Journeys: Rivers Run Through Us

Philadelphia has more miles of waterfront than Manhattan. So why don’t we think of ourselves as a river town? Our man sailed around the city to find out.

What will Race Street Pier be? Last summer, the project was awarded to Field Operations, the firm that did New York’s High Line park. In his winning presentation, Field landscape architect James Corner proposed making it “a place to simply come and hang out and enjoy views and other people.” So the plan incorporates the Philadelphia-friendly concept of not requiring us to do very much. As we passed Penn’s Landing, really the only thing I was envisioning was getting arrested for taking a boat to Walmart. After climbing ashore, I sauntered in and made my purchases: a four-pound tub of Twizzlers, a gallon of Sunny D orange drink (so we wouldn’t get scurvy at sea), and a DVD of the movie Death to Smoochy for $3 (an impulse buy). Then I hustled back through the hole in the fence to the boat. I wasn’t alone. At the pier when I got back was a tugboat from Norfolk, Virginia, whose crew was doing the same thing I was.


IN 1943, SOMETHING INEXPLICABLE happened at the Philadelphia Navy Yard, if you believe hokey sci-fi movies. In The Philadelphia Experiment, the government made the USS Eldridge invisible. Now they’re attempting a transformation just as mind-bending at the Navy Yard: developing functional, thriving property on the Philadelphia waterfront. The Philadelphia Industrial Development Corporation, which is managing the property, has an advantage that managers of Penn’s Landing never enjoyed. PIDC owns the whole thing, having bought the 1,000-acre site from the Navy for $2 million in 2000. Now they’re installing wide avenues and extending old ones. More than 100 companies have moved down here, including Urban Outfitters and Tasty Baking. The place has a campus vibe and an Old City feel. All things considered, though, the blank-slate Navy Yard is too easy. The real measure for how successfully we take back our shorelines may be along the narrow Schuylkill River, which has dense Philadelphia neighborhoods on both sides.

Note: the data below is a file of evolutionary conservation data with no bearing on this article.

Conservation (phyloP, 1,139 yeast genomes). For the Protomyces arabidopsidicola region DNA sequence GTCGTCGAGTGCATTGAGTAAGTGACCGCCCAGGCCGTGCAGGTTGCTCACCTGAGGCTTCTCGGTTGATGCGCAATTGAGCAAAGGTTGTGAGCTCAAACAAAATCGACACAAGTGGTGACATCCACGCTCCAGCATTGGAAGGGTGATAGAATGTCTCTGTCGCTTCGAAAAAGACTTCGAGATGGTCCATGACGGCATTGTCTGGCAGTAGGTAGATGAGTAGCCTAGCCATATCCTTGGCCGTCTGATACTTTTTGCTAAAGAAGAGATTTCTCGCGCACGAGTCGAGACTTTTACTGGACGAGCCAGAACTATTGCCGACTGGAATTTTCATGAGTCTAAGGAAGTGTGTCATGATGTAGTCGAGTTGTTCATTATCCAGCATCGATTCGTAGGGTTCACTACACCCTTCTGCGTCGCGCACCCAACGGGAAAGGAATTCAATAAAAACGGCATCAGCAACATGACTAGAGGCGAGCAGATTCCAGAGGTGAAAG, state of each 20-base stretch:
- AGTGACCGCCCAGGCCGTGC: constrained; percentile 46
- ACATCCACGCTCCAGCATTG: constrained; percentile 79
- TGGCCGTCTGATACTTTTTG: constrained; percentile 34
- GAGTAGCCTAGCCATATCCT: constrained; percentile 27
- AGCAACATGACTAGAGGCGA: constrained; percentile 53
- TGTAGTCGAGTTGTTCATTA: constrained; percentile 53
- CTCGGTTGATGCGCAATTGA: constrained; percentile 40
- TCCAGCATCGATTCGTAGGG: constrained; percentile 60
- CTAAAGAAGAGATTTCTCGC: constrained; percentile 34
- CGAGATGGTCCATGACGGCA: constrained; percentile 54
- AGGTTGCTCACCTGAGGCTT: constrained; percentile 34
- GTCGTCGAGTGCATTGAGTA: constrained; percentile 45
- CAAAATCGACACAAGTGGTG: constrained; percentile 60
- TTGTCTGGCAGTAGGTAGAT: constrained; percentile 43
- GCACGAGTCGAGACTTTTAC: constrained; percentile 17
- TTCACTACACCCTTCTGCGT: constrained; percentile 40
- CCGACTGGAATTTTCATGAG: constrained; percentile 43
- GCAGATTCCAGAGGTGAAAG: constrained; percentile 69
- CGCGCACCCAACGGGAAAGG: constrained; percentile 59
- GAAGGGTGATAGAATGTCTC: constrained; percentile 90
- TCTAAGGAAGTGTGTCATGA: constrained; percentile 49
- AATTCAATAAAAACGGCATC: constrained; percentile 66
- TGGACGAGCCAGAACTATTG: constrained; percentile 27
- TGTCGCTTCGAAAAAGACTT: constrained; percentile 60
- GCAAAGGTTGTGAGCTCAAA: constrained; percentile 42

A nonprofit called the Schuylkill River Development Corporation, led by Joe Syrnick, the city’s former chief engineer, is getting Philadelphians closer to this river. Syrnick is working around entrenched industry, plus the Schuylkill Expressway, plus train tracks that separate Center City from the river. In 2000, the SRDC’s Schuylkill Banks project did the seemingly -impossible – got Center City residents down to “the hidden river” (that’s what Schuylkill means in Dutch), via stairways from the bridges that meet a riverside bike trail running from the Art Museum to Locust Street. Under the Walnut Street Bridge is a dock where they launch riverboat and kayak tours.

 Where the Delaware and Schuylkill meet, the water swirls a little, but in our boat the transition was an easy turn starboard. The Schuylkill is dark and mucky at its bottom. We saw flotsam that had nowhere to go — a broken baseball bat, a dead striper — and passed miles of Wonka-esque contraptions at Sunoco’s refineries: tanks, tubes, balls, steam pipes. The lower section of the river is beyond human recreation.